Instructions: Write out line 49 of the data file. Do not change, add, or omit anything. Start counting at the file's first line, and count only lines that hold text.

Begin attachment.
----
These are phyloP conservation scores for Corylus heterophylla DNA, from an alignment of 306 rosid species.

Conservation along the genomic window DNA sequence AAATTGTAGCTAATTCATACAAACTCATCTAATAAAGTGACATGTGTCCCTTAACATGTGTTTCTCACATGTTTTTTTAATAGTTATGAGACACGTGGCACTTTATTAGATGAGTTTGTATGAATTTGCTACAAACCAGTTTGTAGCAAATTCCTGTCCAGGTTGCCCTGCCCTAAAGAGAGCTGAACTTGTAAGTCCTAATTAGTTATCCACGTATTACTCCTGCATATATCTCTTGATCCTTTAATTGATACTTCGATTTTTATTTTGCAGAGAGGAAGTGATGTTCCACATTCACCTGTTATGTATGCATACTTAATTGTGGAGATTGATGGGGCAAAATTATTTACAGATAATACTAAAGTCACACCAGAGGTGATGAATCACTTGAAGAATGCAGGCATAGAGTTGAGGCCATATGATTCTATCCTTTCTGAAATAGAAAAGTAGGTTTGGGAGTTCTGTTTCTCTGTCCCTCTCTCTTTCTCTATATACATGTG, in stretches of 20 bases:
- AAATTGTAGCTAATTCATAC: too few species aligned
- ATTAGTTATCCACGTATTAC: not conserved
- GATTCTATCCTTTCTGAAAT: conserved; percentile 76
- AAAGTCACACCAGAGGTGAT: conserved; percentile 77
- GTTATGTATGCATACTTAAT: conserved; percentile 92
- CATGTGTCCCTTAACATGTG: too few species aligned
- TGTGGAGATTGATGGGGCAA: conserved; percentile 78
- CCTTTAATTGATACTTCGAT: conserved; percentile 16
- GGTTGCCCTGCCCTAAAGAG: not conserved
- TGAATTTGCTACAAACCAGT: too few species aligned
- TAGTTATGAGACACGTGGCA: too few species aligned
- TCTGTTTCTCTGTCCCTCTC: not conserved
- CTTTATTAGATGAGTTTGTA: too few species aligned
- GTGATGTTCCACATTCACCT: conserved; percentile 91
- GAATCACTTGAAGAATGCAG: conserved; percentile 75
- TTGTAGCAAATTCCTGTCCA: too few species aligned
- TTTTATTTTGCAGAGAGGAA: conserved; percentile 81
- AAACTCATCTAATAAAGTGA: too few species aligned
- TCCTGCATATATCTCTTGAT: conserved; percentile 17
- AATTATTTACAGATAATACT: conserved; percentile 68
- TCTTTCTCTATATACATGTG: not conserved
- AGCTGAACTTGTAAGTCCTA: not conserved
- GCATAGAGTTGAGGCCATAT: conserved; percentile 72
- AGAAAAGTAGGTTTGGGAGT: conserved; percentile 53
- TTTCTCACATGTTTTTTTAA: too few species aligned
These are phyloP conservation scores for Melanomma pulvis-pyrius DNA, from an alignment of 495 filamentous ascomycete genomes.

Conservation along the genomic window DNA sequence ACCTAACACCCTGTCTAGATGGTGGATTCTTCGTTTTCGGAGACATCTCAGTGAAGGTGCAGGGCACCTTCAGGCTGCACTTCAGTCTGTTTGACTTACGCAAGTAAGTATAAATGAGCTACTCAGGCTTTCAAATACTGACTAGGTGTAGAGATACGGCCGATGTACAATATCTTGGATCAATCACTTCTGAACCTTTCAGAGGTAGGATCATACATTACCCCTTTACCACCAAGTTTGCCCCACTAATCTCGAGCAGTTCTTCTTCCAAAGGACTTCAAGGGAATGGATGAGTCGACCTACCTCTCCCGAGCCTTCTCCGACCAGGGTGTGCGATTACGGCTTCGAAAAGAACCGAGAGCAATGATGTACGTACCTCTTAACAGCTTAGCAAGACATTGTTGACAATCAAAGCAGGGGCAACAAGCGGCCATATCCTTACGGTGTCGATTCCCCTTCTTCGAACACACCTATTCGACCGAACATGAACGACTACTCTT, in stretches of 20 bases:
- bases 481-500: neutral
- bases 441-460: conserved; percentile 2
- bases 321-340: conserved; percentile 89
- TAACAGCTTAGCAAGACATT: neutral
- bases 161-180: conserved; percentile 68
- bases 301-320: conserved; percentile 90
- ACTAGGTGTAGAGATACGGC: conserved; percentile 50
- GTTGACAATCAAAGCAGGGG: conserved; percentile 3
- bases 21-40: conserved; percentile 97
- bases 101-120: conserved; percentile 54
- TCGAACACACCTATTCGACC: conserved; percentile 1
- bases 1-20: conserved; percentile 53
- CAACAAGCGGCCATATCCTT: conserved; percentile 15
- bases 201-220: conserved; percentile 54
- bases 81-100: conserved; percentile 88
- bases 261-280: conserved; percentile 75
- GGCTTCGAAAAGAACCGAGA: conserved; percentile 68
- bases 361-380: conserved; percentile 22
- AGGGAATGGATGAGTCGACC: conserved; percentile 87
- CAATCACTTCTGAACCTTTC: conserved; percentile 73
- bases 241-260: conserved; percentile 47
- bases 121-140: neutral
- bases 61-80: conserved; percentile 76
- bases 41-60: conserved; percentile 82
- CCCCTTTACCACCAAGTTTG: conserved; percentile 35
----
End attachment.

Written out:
- CAATCACTTCTGAACCTTTC: conserved; percentile 73